The fifth false assumption, that the U.S. can persuade Muslim nations to reject extremism.  Obama said “We know that the vast majority of Muslims reject al Qaeda. …We’ve sought new beginnings with Muslim communities around the world, one in which we engage on the basis of mutual interest and mutual respect … to live in peace and security.”

Unfortunately, the U.S. can’t make Muslim nations reject extremism because we lack the tools for the ideological battle.  Raymond Ibrahim, the associate director of the Middle East Forum and the author of The Al Qaeda Reader, described the Islamic worldview which Obama must overcome to persuade Muslims to reject extremism.

The Islamic worldview is “typified by cynicism and stoicism: a belief that humanity is intrinsically opportunistic, selfish, and warlike; that might not only makes right, but almost should;  that those in the right do not apologize or appease, but rather assert; a survival-of-the-fittest mentality; and, above all, sheer contempt for perceived weakness and equivocation, or, in Islamic parlance, emasculate behavior.”

Ibrahim says the “Islamic world is the antithesis of the postmodern, ‘therapeutic’ worldview of the liberal West, where ‘feelings,’ ‘mutual respect,’ ‘toleration,’ and the ability to ‘express oneself’ are paramount.”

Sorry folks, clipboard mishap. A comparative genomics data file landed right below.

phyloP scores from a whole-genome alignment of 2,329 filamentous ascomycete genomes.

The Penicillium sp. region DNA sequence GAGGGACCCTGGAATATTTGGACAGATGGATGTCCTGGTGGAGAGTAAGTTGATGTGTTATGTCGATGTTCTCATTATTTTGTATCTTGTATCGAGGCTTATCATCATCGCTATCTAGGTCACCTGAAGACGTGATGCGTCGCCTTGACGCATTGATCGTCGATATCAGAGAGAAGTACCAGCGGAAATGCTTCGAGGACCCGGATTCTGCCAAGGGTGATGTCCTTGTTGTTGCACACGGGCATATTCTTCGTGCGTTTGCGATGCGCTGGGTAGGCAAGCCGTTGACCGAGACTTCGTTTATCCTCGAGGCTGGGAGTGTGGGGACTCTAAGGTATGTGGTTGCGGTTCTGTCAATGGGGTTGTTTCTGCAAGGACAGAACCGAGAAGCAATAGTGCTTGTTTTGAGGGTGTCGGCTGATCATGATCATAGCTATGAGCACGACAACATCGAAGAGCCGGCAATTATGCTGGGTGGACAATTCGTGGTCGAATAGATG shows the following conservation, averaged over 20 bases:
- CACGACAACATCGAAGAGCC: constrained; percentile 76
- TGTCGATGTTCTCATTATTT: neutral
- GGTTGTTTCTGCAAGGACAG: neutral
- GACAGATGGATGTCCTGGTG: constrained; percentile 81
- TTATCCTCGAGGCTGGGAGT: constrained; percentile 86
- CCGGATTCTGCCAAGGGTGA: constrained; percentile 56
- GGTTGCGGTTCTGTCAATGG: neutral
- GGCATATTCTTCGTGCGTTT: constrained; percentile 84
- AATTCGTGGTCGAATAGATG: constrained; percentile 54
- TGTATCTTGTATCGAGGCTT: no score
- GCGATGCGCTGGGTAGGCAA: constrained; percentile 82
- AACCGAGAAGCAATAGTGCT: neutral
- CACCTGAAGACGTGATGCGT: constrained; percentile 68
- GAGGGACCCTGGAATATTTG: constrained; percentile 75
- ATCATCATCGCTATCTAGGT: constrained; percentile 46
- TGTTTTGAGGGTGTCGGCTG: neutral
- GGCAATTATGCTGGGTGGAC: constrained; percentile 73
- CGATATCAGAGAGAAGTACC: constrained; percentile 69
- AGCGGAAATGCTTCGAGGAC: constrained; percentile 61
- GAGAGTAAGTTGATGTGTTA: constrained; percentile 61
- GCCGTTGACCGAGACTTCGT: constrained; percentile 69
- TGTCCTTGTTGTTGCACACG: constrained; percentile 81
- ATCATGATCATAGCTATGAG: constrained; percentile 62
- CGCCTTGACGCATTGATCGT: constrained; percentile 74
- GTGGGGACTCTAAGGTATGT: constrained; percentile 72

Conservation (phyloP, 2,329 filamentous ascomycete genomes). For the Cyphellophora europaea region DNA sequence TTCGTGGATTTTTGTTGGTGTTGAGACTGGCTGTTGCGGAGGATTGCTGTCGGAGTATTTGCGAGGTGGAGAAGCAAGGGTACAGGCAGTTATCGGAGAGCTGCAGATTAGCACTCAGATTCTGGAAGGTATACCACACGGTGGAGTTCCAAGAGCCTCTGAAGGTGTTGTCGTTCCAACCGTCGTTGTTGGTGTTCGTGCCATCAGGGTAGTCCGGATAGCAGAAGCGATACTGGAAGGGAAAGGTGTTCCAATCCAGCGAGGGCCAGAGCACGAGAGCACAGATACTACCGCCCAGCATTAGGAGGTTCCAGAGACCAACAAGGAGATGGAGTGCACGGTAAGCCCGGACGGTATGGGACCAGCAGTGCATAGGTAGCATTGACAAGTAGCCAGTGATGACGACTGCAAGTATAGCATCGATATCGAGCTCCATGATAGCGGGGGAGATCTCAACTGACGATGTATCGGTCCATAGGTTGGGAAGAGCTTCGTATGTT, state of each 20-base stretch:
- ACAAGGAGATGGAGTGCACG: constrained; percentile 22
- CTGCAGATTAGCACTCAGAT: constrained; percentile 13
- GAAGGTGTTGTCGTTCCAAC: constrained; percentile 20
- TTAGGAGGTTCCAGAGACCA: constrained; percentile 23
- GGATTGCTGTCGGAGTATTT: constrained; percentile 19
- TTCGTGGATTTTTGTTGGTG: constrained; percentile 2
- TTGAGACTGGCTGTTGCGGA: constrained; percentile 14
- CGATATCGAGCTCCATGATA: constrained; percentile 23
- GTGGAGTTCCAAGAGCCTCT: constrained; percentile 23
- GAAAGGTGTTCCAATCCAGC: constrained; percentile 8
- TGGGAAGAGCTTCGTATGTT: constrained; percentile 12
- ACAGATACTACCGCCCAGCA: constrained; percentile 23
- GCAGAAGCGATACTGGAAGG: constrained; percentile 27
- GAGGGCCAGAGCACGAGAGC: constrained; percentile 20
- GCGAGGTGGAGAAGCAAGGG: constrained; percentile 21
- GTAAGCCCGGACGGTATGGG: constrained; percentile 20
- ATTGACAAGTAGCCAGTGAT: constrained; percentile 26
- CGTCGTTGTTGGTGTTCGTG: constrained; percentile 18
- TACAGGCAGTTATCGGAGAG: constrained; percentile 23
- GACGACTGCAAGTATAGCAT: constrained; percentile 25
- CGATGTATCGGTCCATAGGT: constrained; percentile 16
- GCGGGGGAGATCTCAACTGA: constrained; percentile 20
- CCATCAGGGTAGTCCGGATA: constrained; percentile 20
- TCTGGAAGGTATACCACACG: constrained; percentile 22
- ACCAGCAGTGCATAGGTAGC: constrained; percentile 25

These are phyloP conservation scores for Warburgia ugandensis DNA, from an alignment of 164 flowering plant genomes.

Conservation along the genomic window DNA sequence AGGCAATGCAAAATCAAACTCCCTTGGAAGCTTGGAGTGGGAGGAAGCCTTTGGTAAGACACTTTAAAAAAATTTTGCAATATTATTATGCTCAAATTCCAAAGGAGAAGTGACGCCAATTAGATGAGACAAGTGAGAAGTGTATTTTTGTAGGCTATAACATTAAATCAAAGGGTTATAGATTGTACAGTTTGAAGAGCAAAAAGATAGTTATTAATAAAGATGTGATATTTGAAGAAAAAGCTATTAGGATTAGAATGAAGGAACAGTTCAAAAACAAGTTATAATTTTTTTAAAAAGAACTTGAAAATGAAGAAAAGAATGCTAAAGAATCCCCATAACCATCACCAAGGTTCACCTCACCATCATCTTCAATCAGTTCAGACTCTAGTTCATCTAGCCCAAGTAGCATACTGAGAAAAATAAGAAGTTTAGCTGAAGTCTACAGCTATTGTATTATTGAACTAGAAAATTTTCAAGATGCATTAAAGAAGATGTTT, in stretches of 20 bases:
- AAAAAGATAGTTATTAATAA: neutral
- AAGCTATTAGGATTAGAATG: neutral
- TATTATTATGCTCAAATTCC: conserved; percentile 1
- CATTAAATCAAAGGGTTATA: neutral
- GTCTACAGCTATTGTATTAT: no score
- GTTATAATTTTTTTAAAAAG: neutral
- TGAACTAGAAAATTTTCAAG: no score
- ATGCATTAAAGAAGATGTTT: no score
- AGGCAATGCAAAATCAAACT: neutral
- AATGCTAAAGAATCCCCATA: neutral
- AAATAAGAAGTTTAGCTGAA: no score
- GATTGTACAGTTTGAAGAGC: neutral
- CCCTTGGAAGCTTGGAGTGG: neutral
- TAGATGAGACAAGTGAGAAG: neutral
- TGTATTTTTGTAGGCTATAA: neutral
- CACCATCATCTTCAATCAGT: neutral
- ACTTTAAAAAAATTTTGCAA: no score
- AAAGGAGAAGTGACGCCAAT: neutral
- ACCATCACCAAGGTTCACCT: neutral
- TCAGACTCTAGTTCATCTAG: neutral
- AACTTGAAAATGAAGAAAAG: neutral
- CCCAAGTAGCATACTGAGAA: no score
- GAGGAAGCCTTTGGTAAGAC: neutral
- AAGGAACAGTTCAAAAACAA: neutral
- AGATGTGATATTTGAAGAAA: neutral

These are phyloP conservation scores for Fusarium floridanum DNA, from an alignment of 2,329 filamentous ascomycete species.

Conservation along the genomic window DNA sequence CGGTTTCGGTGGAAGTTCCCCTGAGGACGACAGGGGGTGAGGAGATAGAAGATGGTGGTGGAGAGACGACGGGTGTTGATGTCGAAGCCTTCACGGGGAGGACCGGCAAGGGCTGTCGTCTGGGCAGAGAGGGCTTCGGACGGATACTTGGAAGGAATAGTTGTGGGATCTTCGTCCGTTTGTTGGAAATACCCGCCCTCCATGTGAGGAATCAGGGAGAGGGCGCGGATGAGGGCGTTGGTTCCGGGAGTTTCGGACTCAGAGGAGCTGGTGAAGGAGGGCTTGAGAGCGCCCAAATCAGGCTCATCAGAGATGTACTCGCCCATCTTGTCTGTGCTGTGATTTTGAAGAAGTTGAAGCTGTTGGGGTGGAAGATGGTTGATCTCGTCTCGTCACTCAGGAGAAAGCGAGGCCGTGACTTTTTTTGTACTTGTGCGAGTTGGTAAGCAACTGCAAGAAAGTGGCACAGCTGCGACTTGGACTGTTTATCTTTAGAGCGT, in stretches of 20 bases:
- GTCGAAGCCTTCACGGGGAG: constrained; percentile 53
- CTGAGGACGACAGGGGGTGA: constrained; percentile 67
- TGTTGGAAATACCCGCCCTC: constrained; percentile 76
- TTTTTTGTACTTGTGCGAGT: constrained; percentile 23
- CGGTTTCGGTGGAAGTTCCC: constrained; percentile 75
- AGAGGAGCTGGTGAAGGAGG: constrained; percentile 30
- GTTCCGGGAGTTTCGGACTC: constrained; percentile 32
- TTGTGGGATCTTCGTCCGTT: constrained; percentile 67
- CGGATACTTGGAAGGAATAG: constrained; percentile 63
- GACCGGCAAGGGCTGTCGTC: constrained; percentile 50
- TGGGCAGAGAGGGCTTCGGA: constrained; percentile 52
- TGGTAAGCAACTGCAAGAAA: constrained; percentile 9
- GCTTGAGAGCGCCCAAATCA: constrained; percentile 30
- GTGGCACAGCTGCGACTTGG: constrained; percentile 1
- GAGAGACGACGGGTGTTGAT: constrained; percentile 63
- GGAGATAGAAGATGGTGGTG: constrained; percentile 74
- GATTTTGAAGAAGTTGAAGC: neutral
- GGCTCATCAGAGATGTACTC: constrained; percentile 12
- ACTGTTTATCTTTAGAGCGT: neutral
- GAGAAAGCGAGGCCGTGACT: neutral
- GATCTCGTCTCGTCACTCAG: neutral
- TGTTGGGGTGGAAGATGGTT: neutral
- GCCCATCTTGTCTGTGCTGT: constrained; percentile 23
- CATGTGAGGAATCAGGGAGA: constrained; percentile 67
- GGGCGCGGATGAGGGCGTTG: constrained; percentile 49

He says Obama should know that “feel-good” talk of mutual respect will have little effect on the people of the Islamic world.  In fact, says Ibrahim, it will breed more contempt for America.  

Al Queda is well acquainted with both the Western and Islamic worldviews, says Ibrahim.  The terror group has made a point to speak a language the West understands (mutual respect, tolerance) and another that Muslims understand (jihad, conquest).  The purpose of speaking diametrically opposed languages, says Ibrahim, is “to buy the Islamic world time to grow stronger and receive concessions, while lulling the West into thinking that all conflict will end with just a bit more respect and appeasement for Muslims.”

President Obama promises “…to be strong in the face of violent extremism.”  That’s a refreshing pledge but the false assumptions that underpin his counterterrorism strategy are at best naïve and at worst fatally flawed.